Past the start/finish line you’re in sixth gear and get up to 280kph before you brake hard for the very tight right-hander at the end of the straight. When you turn in you go over a hump which is also a camber change and is, I think, the only very tricky bit of the circ it. It’s too big even for the active to iron out! The road falls away, but when you put your foot down the traction control will make sure you just accelerate rather than sliding off
Then a very short burst, second gear, quick brake, and the road will drop down on you and you’re on to the Iong Mistral straight which is hard acceleration, though all the gears. My top speed was 300 kph. . .
Yes, I know the Signes kink should be flat, but it wasn’t for me. Jochen Mas was the only one of the testers who managed it; full credit to him. The corner comes up very, very fast and then you have to concentrate hard on your turn-in point because it is absolutely vital to get that right. Once you’ve done that, you’ve got a lot of space and the kerbs on the exit are very low so you are able to use them.
It’s a short burst to the horseshoe, the double right-hander. I turned in and braked at the same time actually, then down two gears to fourth, accelerate a little bit towards the second bit of the horseshoe, brake, go down to third. As soon as you turn in the car bites so you can just nail it and let the car do its work. You make sure you don’t hit the kerbs on the outside, because they’re fairly high and will spin you off as soon as you hit them.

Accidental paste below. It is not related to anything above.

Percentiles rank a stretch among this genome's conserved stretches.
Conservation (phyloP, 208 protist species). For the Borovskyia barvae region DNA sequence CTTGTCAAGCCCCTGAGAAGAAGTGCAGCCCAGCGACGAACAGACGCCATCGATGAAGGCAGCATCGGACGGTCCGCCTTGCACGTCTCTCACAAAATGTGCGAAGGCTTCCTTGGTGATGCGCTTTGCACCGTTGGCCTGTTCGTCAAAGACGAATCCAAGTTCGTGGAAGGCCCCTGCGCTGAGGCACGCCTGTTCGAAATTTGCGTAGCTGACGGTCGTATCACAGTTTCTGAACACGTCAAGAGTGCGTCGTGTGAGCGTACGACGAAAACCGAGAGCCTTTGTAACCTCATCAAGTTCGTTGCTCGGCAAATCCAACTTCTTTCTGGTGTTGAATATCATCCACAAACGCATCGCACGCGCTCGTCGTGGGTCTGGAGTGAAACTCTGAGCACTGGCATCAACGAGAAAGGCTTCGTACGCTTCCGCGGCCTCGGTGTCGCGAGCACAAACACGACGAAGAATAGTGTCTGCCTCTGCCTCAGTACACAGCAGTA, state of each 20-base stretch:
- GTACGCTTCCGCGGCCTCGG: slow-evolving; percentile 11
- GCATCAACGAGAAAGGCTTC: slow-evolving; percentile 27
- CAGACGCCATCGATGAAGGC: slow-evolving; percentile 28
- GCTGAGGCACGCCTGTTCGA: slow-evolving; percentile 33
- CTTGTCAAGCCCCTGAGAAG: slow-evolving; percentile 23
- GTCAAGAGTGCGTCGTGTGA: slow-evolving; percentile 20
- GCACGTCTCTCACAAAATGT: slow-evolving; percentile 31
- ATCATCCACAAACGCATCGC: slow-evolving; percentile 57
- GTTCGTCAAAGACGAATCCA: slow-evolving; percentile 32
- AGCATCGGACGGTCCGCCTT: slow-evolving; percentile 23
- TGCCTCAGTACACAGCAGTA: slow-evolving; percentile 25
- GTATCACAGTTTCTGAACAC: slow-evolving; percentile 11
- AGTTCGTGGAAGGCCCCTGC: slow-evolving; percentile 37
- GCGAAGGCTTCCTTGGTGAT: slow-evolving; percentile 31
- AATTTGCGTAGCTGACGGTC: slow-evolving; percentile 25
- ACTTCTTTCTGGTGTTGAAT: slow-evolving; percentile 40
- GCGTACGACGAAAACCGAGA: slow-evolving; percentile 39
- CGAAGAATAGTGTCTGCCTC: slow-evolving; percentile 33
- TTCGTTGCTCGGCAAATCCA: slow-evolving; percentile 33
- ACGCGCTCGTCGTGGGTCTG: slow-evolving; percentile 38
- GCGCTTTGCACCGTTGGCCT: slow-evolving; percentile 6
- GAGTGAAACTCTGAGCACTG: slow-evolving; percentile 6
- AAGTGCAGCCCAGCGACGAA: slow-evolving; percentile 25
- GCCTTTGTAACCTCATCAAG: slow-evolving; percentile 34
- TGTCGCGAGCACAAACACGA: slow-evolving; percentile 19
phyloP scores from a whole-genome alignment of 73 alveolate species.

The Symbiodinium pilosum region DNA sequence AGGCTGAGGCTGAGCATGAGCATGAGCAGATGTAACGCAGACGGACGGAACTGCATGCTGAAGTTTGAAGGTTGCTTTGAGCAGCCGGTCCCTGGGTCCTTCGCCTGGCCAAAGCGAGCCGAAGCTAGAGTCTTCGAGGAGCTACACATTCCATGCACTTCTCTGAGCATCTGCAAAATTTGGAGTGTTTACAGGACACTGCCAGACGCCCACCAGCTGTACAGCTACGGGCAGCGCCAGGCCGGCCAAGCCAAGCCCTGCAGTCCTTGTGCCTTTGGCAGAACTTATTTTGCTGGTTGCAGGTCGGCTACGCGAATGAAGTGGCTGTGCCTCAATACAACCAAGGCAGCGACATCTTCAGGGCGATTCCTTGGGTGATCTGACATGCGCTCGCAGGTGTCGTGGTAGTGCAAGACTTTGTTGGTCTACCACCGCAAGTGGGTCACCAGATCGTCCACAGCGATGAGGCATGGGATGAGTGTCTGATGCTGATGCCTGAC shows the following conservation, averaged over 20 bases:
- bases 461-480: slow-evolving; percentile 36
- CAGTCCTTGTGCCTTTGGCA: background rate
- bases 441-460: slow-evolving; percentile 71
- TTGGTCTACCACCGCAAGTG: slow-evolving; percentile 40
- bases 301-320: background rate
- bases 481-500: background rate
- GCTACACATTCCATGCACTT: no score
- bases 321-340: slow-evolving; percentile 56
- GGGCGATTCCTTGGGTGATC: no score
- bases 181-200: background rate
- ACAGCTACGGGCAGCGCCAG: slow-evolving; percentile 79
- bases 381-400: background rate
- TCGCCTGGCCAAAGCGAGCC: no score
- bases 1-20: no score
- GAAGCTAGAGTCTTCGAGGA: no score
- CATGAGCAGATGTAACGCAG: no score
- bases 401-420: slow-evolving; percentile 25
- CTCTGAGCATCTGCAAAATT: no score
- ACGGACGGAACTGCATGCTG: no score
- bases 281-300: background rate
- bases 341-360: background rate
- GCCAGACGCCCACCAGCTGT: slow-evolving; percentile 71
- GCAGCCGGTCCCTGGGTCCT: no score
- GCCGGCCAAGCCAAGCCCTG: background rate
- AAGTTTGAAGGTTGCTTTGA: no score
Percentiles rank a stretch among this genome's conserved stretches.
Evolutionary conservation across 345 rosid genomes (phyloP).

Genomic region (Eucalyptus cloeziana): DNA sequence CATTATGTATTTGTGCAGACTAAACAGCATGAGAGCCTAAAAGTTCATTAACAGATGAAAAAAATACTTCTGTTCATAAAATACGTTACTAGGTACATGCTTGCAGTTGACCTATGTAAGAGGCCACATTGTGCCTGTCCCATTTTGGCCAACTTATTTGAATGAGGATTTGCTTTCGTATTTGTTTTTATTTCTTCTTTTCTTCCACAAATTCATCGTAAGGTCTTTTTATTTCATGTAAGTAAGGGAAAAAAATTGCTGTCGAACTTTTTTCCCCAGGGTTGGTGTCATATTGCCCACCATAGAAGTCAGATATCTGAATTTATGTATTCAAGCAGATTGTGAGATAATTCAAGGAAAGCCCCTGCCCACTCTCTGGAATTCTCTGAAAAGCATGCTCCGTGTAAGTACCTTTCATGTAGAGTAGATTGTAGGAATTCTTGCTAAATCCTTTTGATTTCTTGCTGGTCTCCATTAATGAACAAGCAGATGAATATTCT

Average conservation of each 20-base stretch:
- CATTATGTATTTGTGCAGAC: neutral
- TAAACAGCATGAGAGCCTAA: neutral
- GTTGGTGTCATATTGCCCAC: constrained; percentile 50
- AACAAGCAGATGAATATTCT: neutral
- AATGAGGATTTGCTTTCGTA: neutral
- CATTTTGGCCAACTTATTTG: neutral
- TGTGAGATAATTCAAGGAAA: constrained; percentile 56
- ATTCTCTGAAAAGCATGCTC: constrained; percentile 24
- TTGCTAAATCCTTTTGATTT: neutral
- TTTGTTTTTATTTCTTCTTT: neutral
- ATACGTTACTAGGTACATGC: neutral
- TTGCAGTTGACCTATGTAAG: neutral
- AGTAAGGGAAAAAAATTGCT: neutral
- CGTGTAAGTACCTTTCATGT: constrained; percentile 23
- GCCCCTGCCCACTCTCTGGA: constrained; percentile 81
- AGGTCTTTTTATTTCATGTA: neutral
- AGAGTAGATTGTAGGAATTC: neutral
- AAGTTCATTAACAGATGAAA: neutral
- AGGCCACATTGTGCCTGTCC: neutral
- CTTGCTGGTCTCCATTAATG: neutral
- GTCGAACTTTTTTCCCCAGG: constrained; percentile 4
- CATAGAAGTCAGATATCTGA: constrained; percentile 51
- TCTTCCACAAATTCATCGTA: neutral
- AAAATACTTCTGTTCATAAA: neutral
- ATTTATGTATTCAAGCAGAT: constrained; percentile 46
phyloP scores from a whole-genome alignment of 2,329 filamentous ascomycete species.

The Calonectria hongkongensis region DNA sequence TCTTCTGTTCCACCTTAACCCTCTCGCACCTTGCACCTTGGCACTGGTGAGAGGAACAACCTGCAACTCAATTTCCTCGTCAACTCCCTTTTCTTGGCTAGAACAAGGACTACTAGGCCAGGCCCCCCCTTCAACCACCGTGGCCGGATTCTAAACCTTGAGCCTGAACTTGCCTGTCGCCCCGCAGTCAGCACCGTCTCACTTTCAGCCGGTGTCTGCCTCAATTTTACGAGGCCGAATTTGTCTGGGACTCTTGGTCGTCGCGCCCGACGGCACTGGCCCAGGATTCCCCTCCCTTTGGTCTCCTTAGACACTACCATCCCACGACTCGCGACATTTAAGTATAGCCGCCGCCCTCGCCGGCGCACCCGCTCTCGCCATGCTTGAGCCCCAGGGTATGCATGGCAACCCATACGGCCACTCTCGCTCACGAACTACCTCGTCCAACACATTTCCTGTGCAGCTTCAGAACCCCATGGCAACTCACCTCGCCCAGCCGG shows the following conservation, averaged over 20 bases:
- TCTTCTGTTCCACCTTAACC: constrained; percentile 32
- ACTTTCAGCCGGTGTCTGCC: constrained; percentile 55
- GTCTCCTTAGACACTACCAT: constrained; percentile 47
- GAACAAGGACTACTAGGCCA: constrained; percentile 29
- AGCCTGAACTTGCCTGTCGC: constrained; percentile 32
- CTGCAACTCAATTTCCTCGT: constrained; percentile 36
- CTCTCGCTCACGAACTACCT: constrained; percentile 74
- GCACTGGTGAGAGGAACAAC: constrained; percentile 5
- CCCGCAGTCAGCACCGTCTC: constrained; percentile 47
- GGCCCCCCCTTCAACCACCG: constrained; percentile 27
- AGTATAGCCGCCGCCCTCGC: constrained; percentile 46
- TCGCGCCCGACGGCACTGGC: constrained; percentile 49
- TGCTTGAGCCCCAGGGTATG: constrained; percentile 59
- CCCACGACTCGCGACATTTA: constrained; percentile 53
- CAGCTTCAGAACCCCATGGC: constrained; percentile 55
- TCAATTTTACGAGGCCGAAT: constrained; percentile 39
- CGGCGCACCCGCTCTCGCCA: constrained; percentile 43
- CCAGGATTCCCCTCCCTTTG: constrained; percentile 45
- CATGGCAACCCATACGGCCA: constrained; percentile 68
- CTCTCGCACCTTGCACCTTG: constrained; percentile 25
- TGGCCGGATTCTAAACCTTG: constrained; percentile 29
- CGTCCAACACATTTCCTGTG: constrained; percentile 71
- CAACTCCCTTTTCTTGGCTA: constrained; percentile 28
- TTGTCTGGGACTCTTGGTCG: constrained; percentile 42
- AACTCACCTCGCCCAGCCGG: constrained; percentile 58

The horseshoe was amazing. There you could really see what the car engine were capable of, because you’re braking, changing down, accelerating, braking, changing down, accelerating again, an yet all the time you’re going right. The stability was just amazing. It shouldn’t have been happening.
After that it’s through the wiggly bits, the chicane – still in third – left, short acceleration, down to second and another very tight left-hander. As soon as you turn in there its hard acceleration, up to fifth, going right at the same time. It’s a right-hander, but you’re accelerating all the time, up to about 260kph. Then it’s hard on the brakes, turning left, turning in to the corner on the brakes, down two gears, and quick acceleration for the very last right-hander where you avoid all the kerbs on the inside. Again it’s very important to get the turn-in right. As soon as you do that, you can unwind the lock, floor the throttle, avoiding the kerbs on the outside because the tyre wall is very close.
Then it’s into another glorious lap. . .